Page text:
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But for me Facebook brought me an incredible surprise recently when I received a message from a stranger.
“Hi Yotam, I am your distant relative. Your great grandfather and my great grandmother were brother and sister. I have been searching Facebook for possible relatives named Wolk and came across your name”. Now, I know what you’re probably thinking, but don’t worry. The message did not continue by asking for my bank information for the huge inheritance I was receiving… This was real. She told me a fascinating story about her great-grandmother, who was my great-grandfather’s younger sister, back in the Ukraine.
My relative sent pictures from different times, with my late grandparents, and even my dad when he was young and so much better looking than I (forgive him for this horrendous choice of clothing, it’s the 70s’ fault) : We spoke for 30 minutes, and in that brief time I got a quick peek into a life, so different than my own. And yet we share the same roots. A life made different by a decision to move to the U.S instead of Israel, a decision that set us on life paths so different that we would not know of each other’s existence. This sparked me to think about how we address and think about our “Jewish Family”.
Since the beginning of my Shlichut (which, granted, was not so long ago) I have been debating and asking myself various questions about the connection between Israeli Jews and our counterparts in North America. Often the language around this topic is one of “Ha’am Hayehudi”: The Jewish People. We are all one big family scattered all around the globe, a family that came from the same roots and is going in the same direction, together. However, I would respectfully disagree. To me, we are not one big community. We are not going in the same direction, we do not want the same things and we do not agree on everything. But we still share the same roots…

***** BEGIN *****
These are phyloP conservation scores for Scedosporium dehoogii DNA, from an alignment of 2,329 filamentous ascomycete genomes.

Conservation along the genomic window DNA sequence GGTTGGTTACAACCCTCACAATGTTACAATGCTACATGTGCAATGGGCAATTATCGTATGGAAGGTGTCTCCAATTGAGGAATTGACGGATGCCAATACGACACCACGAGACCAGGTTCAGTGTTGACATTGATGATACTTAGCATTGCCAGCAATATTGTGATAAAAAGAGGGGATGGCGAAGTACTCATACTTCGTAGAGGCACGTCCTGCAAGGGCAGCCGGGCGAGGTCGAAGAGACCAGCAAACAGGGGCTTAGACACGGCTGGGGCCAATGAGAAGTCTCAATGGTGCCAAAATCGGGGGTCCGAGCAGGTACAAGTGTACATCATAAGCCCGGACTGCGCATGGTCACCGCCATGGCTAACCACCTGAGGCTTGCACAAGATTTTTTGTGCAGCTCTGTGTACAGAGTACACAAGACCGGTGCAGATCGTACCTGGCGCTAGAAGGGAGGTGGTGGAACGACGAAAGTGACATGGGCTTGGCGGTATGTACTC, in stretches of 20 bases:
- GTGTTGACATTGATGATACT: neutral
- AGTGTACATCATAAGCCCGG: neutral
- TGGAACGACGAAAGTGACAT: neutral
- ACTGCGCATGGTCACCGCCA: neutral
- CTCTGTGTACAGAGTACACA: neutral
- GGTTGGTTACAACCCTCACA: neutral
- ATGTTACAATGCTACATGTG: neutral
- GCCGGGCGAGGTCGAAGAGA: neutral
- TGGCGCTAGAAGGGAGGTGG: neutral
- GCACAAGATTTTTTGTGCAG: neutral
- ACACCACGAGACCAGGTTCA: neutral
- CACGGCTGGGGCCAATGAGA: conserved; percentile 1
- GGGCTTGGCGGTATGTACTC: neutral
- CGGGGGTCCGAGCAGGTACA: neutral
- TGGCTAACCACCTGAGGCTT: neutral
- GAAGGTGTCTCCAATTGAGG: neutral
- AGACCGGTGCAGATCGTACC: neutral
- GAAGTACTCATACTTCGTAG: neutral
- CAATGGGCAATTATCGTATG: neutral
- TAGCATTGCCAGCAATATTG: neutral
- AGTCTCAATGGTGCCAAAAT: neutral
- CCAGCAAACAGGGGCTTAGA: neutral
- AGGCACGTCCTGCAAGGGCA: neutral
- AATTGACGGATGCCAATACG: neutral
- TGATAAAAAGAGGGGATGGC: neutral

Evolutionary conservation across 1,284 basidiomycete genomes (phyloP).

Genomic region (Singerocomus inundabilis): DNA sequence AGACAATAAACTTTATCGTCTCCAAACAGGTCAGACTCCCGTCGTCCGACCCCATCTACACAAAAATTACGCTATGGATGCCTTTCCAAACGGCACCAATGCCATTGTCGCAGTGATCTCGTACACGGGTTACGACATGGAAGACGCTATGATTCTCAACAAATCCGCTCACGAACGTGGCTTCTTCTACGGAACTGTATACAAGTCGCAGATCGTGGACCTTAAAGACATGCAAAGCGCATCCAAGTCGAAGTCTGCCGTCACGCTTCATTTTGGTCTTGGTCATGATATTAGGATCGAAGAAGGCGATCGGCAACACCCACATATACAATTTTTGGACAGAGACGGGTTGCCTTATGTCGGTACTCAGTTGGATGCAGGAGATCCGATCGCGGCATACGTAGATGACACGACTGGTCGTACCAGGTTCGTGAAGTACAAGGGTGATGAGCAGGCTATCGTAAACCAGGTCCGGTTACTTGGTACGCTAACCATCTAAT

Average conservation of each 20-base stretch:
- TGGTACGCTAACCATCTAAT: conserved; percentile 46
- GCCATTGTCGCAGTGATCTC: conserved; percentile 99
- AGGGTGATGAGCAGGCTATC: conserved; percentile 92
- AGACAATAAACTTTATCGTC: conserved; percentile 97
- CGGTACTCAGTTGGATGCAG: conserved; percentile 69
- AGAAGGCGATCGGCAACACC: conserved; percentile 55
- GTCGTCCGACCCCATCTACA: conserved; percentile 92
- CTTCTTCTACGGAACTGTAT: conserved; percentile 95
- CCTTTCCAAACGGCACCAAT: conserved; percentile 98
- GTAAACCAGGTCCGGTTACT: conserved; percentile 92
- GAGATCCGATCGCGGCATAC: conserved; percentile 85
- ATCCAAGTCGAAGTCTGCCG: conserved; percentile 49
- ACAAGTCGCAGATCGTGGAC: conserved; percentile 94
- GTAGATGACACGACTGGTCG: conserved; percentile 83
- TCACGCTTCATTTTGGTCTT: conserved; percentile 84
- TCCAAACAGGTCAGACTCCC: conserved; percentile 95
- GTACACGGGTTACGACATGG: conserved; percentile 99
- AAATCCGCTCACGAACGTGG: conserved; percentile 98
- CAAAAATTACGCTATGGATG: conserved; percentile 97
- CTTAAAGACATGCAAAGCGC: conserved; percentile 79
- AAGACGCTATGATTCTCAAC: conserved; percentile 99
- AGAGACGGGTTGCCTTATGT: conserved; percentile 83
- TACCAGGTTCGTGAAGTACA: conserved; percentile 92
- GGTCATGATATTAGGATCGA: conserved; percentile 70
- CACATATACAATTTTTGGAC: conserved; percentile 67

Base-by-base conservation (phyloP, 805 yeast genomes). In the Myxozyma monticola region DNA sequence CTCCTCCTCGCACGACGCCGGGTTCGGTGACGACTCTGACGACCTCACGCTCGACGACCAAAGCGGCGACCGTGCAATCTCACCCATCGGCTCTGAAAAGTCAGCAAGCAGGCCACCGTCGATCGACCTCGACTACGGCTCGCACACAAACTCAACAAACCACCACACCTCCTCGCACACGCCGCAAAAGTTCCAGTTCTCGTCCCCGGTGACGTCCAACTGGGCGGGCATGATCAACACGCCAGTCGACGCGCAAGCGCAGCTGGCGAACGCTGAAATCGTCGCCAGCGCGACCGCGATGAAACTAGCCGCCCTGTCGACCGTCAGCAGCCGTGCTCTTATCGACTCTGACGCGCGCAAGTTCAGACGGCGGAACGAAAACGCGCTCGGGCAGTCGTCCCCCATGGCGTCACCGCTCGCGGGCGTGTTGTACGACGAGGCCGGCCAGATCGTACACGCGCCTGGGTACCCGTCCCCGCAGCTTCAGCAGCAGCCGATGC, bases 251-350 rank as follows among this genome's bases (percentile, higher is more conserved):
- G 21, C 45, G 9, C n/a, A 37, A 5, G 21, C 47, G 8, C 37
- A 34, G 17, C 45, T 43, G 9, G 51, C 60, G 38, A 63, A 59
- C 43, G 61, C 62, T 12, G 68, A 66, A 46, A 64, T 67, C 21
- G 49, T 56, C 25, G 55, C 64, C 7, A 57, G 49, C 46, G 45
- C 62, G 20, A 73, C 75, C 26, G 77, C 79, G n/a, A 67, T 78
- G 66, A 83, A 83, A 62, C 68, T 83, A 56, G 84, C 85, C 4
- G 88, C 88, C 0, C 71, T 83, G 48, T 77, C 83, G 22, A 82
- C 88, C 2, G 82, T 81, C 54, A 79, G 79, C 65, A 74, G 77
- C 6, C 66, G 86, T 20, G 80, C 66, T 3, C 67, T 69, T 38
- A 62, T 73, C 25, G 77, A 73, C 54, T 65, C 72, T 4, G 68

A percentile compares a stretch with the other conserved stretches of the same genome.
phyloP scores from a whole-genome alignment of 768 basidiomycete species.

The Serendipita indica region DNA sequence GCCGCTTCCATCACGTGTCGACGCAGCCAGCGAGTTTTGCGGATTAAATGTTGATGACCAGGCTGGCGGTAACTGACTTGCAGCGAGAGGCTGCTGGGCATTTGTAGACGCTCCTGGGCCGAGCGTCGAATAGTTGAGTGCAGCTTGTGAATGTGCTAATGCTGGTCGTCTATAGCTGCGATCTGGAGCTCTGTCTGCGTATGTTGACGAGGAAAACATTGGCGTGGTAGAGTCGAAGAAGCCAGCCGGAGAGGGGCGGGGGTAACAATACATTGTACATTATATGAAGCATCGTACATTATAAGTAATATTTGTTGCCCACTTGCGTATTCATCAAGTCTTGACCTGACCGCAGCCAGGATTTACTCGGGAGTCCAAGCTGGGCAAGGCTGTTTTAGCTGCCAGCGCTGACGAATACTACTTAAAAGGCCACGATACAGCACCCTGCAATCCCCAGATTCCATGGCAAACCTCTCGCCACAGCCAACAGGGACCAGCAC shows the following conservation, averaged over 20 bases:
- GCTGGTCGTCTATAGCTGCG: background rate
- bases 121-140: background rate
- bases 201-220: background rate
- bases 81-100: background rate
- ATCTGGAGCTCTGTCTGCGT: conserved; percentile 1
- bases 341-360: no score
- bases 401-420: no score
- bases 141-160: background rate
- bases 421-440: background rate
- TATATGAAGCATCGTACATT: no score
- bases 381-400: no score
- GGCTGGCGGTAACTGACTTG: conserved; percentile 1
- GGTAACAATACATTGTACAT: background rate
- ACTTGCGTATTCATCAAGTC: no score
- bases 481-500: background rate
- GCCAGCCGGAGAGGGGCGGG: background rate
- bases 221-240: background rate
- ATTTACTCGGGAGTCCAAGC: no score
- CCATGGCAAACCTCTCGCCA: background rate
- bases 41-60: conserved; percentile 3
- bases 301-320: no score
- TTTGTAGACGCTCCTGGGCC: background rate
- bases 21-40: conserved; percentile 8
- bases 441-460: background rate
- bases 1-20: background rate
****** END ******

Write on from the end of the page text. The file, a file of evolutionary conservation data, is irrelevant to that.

To me, we are different communities, each with our own needs and agendas, with our own differences. But to me, that is what makes us so unique. We should not automatically be aligned, because of shared lineage. We should always strive to challenge our counterparts, challenge ourselves, and most of all, it is time for us to truly embrace those differences. To understand that we will never agree on everything, nor should we. That we have room for many different opinions, many different world views and yes, our own baggage and criticism. Understanding that and really embracing that notion is key for a genuinely strong relationship between Israel and the Jewish communities here in North America.
My relative and I have never met, never spoke to each other, never even knew each other. We have completely different lives, experiences and outlooks on the world. Instead of trying to fit my relative into a mold of “this is reality as I know so it must be right”, should I not attempt to create a bridge? Learn more about her life? Discover new and fascinating points of view? And with that a completely new piece of my own personal history?
We concluded our conversation and as I told her that I currently live in New Haven, CT and working for Yale Hillel, she said: “Well how about that, we live 30 minutes away from each other!”
Funny how life takes us on such distant journeys only to bring us closer.